Thorough investigation on the high-temperature polymorphism of dipentyl-perylenediimide: thermal expansion vs. polymorphic transition

Francesco Marin, Serena Tombolesi, Tommaso Salzillo, Omer Yaffe, Lucia Maini

Research output: Contribution to journalArticlepeer-review

7 Scopus citations

Abstract

N,N′-Dipentyl-3,4,9,10-perylendiimide (PDI-C5) is an organic semiconducting material which has been extensively investigated as model compound for its optoelectronic properties. It is known to be highly thermally stable, that it exhibits solid-state transitions with temperature and that thermal treatments lead to an improvement in its performance in devices. Here we report a full thermal characterization of PDI-C5 by combination of differential scanning calorimetry, variable temperature X-ray diffraction, hot stage microscopy, and variable temperature Raman spectroscopy. We identified two high temperature polymorphs, form II and form III, which form respectively at 112 °C and at 221 °C and we determined their crystal structure from powder data. Form II is completely reversible upon cooling with low hysteresis, while form III revealed a different thermal behaviour upon cooling depending on the technique and crystal size. The crystal structure features of the different polymorphs are discussed and compared, and we looked into the role of the perylene core and alkyl chains during solid-state transitions. The thermal expansion principal axis of PDI-C5 crystal forms is reported showing that all the reported forms possess negative thermal expansion (X1) and large positive thermal expansion (X3) which are correlated to thermal behaviour observed.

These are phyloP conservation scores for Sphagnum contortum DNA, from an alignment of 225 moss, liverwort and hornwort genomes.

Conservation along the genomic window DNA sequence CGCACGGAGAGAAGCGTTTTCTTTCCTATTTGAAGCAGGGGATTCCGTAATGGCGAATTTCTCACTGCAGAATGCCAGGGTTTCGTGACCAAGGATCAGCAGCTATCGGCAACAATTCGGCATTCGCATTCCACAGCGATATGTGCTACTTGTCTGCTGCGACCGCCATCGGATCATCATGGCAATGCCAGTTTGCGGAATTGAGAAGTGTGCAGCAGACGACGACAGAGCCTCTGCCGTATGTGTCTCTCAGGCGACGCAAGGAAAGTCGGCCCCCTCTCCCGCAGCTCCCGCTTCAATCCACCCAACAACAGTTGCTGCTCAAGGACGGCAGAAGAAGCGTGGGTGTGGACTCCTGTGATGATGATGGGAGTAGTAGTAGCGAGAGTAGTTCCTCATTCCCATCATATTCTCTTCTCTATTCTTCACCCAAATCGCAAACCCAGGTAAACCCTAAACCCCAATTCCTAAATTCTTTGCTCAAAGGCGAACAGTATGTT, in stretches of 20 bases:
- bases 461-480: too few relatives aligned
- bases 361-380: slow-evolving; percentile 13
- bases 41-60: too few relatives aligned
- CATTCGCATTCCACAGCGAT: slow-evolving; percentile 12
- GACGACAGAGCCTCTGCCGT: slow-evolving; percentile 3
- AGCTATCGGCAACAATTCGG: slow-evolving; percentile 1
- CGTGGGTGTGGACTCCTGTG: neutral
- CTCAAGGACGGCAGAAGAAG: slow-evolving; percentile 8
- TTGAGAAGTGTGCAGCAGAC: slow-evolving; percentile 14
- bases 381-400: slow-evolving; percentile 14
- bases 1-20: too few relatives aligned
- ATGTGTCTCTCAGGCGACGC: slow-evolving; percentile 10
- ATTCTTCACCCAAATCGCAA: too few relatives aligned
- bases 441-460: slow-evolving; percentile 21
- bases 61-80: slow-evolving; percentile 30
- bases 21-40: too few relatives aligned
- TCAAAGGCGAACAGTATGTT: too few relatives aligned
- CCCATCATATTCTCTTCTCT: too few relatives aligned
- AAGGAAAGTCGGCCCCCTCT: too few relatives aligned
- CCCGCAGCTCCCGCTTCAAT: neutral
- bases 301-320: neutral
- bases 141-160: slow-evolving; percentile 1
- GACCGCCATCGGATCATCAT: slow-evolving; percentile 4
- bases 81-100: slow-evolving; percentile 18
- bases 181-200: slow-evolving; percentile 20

Original languageEnglish
Pages (from-to)8089-8100
Number of pages12
JournalJournal of Materials Chemistry C
Volume10
Issue number20
DOIs
StatePublished - 3 May 2022
Externally publishedYes

Bibliographical note

Publisher Copyright:
© 2022 The Royal Society of Chemistry

Fingerprint

Dive into the research topics of 'Thorough investigation on the high-temperature polymorphism of dipentyl-perylenediimide: thermal expansion vs. polymorphic transition'. Together they form a unique fingerprint.

Cite this